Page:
Connectivity cuts across various thematic areas of importance to SIDS including inter alia: sustainable tourism, social development, environmental management, sustainable agriculture, disaster risk reduction and oceans management. Access to connectivity for all is conducive to stimulating economic growth and this access needs further enhancement in SIDS through multi-stakeholder partnerships.
Information and Communication Technologies (ICTs) and Transport are essential elements in the economic development of SIDS. Despite hard won gains, connectivity remains a major obstacle. In regard to ICTs, new partnerships are needed to tackle specific challenges such as access to ICT hardware which – for the business community – is an essential tool for accessing the international marketplace.
Partnerships including public/private partnerships need to be supported through a multi-stakeholder approach, including the pooling of resources to improve inter-island connectivity. The private sector will play a crucial role in establishing and maintaining ICT systems, while satellite companies operating in SIDS have an important role to play in complementing those areas where submarine cables are absent.
Aside from ICTs, connectivity through transport, particularly shipping and aviation, is an essential enabler for SIDS’ socio-economic prospects and achieving sustainable development. Nonetheless, the shipping sector remains a high risk sector, both in the private sector and SIDS governments given the high fuel costs, infrequent schedules and both the lack of and high cost of building and maintaining modern infrastructure. The aviation sector also poses similar challenges and strong partnerships are therefore needed to ensure connectivity
Featured Partnerships from the 2014 Private Sector Partnerships Forum
The ICT4SIDS partnership aims to accelerate the implementation of the SAMOA Pathway and UN’s 2030 Agenda for Sustainable Development through ICT. Focus is on two types of capacity building: human capacity building through educational programs for ICT Leaders, and technical capacity building through a Computer Aided Planning Platform called SPACE that can help in rapid deployment of ICT hubs (Centers of Excellence) for SIDS. To learn more about the ICT4SIDS partnership, click here.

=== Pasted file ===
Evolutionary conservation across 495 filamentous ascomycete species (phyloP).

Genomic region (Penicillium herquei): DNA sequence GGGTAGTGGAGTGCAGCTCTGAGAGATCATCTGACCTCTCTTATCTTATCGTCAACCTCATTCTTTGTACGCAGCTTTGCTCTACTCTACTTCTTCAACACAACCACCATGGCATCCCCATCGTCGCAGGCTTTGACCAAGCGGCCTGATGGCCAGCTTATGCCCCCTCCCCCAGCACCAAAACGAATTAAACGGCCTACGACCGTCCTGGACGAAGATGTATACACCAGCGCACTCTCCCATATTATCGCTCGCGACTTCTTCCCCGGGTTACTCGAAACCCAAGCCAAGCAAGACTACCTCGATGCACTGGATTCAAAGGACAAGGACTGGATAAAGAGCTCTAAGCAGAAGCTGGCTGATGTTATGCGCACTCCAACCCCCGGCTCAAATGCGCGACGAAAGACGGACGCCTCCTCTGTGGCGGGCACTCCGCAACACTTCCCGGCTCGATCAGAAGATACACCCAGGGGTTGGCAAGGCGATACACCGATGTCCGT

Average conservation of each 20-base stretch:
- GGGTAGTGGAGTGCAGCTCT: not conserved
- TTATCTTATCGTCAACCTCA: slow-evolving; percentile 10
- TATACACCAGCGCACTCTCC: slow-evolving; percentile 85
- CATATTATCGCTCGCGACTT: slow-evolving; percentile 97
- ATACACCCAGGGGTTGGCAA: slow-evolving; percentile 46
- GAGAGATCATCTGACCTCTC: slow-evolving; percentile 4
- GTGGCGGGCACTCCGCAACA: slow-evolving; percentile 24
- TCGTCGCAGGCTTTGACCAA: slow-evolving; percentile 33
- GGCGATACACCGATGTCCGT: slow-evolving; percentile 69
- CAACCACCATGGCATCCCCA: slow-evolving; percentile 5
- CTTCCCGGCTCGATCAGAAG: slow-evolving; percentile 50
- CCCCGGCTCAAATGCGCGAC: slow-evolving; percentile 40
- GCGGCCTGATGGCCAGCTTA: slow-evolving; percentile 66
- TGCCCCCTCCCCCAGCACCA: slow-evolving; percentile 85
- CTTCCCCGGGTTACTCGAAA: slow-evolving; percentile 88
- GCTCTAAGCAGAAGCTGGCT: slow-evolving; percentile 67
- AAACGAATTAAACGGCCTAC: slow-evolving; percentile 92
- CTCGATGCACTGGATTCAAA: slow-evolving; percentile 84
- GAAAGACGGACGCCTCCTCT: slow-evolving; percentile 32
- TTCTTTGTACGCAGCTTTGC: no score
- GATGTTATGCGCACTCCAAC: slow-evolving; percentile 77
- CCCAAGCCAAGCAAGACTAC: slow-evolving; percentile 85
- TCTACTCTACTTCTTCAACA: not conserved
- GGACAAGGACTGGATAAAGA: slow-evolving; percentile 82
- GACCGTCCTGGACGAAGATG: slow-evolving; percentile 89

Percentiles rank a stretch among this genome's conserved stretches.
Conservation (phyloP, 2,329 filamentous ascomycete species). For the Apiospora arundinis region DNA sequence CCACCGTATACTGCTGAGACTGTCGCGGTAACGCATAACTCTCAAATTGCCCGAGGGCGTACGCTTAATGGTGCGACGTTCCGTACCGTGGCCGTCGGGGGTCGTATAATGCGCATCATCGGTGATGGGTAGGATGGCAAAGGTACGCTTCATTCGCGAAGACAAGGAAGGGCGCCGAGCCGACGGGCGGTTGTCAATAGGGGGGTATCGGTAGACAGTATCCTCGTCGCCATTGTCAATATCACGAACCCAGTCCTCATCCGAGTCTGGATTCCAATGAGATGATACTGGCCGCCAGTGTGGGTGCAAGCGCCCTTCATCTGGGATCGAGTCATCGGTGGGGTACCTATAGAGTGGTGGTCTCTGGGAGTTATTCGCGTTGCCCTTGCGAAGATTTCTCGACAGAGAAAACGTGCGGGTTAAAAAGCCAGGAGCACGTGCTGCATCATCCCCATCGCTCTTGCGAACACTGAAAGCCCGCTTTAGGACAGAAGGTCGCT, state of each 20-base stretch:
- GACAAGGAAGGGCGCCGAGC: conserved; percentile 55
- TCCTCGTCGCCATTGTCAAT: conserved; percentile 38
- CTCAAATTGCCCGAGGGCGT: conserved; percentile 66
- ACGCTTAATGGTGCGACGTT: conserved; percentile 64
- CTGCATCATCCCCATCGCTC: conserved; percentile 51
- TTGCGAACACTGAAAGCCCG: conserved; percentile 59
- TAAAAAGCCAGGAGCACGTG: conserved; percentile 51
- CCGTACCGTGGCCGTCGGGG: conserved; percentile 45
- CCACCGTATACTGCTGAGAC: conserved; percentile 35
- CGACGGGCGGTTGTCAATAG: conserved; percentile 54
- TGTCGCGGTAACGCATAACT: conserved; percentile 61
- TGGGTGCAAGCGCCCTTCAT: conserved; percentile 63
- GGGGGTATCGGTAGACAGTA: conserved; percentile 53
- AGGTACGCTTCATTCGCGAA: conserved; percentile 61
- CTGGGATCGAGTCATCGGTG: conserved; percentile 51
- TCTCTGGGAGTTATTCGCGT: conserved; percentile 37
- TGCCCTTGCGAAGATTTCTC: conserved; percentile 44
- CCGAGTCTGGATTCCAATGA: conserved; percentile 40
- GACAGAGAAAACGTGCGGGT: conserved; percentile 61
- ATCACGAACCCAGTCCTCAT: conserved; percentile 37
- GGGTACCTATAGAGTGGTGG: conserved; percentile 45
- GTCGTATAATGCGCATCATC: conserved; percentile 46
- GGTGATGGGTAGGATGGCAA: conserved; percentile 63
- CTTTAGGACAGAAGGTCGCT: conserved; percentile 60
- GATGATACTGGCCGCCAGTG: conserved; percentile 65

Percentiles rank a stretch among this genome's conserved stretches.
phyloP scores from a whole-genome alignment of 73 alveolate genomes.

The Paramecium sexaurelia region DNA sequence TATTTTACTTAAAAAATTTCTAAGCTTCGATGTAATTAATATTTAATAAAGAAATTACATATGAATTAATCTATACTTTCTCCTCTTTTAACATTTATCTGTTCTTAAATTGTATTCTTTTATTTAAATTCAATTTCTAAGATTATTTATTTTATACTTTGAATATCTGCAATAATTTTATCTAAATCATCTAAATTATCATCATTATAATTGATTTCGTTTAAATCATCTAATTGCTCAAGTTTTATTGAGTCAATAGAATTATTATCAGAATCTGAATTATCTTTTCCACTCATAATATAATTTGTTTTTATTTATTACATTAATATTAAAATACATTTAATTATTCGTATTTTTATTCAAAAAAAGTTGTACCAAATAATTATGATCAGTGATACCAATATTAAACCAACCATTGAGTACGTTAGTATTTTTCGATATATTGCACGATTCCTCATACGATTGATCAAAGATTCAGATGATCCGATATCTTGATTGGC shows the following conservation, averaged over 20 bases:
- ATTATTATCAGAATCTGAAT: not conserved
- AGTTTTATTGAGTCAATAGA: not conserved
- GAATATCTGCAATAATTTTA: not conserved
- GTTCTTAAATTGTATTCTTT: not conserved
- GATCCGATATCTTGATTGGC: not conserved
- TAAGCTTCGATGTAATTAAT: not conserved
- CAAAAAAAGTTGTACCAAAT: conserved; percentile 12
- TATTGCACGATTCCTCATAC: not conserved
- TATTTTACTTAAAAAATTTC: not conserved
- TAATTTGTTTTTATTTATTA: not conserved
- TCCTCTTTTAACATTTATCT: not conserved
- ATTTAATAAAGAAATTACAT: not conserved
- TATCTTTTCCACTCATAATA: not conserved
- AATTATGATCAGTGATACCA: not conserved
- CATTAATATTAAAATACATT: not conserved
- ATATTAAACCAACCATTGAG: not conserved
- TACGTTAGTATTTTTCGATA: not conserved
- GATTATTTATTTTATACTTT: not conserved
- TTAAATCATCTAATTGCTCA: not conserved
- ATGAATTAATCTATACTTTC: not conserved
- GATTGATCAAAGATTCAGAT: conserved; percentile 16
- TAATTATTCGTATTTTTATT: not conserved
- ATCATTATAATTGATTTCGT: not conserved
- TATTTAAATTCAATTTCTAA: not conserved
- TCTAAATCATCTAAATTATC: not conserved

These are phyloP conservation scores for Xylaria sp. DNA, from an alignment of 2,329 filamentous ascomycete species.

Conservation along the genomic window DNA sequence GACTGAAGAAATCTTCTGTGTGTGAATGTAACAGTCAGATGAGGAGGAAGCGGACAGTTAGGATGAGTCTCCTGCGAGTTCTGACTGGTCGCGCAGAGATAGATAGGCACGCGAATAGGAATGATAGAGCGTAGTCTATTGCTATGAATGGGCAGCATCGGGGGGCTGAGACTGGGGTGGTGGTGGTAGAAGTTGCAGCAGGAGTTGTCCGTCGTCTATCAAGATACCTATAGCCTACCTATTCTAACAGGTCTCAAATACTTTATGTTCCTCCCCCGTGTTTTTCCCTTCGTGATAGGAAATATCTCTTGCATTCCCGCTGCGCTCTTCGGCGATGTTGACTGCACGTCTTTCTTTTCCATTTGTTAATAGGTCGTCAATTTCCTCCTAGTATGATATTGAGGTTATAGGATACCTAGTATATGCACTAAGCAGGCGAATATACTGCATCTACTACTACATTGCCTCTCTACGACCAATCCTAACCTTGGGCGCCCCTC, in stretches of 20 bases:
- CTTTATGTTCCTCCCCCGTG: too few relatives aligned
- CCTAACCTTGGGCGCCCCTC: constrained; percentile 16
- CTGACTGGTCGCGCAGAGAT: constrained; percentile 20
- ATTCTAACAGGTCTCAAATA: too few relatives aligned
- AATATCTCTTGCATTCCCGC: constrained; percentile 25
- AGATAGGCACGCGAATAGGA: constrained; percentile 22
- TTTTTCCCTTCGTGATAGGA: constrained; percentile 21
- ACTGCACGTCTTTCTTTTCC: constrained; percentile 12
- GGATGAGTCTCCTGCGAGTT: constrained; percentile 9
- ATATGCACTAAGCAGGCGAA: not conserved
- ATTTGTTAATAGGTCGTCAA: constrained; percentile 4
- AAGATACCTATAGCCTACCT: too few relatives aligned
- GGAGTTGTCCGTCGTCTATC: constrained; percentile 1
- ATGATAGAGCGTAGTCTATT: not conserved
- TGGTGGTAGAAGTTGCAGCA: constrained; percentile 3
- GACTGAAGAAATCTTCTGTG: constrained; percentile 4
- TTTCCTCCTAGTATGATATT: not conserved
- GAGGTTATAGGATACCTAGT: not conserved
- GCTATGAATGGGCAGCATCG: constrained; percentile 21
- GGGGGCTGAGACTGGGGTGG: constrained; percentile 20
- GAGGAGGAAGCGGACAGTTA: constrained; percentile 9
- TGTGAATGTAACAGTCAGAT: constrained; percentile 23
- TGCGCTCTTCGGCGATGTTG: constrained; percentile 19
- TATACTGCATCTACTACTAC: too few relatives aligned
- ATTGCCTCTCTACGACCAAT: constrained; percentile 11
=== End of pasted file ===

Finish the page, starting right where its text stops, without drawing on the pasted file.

Featured Partnerships from the 2014 Third International Conference on SIDS
Addressing Connectivity for the Sustainable Development of SIDS
This project aims to achieve low cost, reliable, diverse satellite communications capacity for the socio-economic development of the Pacific Islands region utilizing un-used satellite capacity. To get the best return on investment, the same telecommunications/ICT infrastructure/resources will be used for emergency telecommunications to ensure public safety when disasters strike. The partners are: Intelsat Satellite LLC, Inmarsat, Kacific Broadband Satellites PTE LTD and International Telecommunication Satellite Organisation. Click here to learn more.
Bridging Broadband Barriers for SIDS sustainable development
A partnership by the International Telecommunication Union (ITU) and UN Office for Disaster Risk Reduction (UNISDR), the objective is to improve social and economic development and to use information and communication technologies (ICTs) for climate change adaptation and mitigation, and emergency telecommunication when a natural disaster strikes. Click here to learn more.
Pacific Islands Aviation Investment Program
By improving aviation infrastructure, management and operations, the Pacific Aviation Investment Program will help make air travel to and from the Pacific Islands safer and more efficient. Greater flight access and improved travel conditions will promote tourism and trade, also opening access to jobs, markets and services overseas. It will boost regional integration through shared technology, systems and an effective air transport network. Click here to learn more.
Pacific Regional Navigation Initiative
Safe and reliable passage through Pacific waters is essential to protect fragile ocean environments and allow Pacific island countries’ economies to develop. Up-to-date navigation charts based on modern, accurate surveys are critical transport infrastructure the ocean equivalent of well-constructed roads. Hydrography is highly specialised. Few Pacific countries have the technical capability or systems needed to undertake hydrographic surveys or update their own navigational charts. This new regional programme aims to ensure Pacific navigation charts meet international standards and support maritime safety and economic growth. Click here to learn more.
Featured Photo Credit: Lonny Paul, Flickr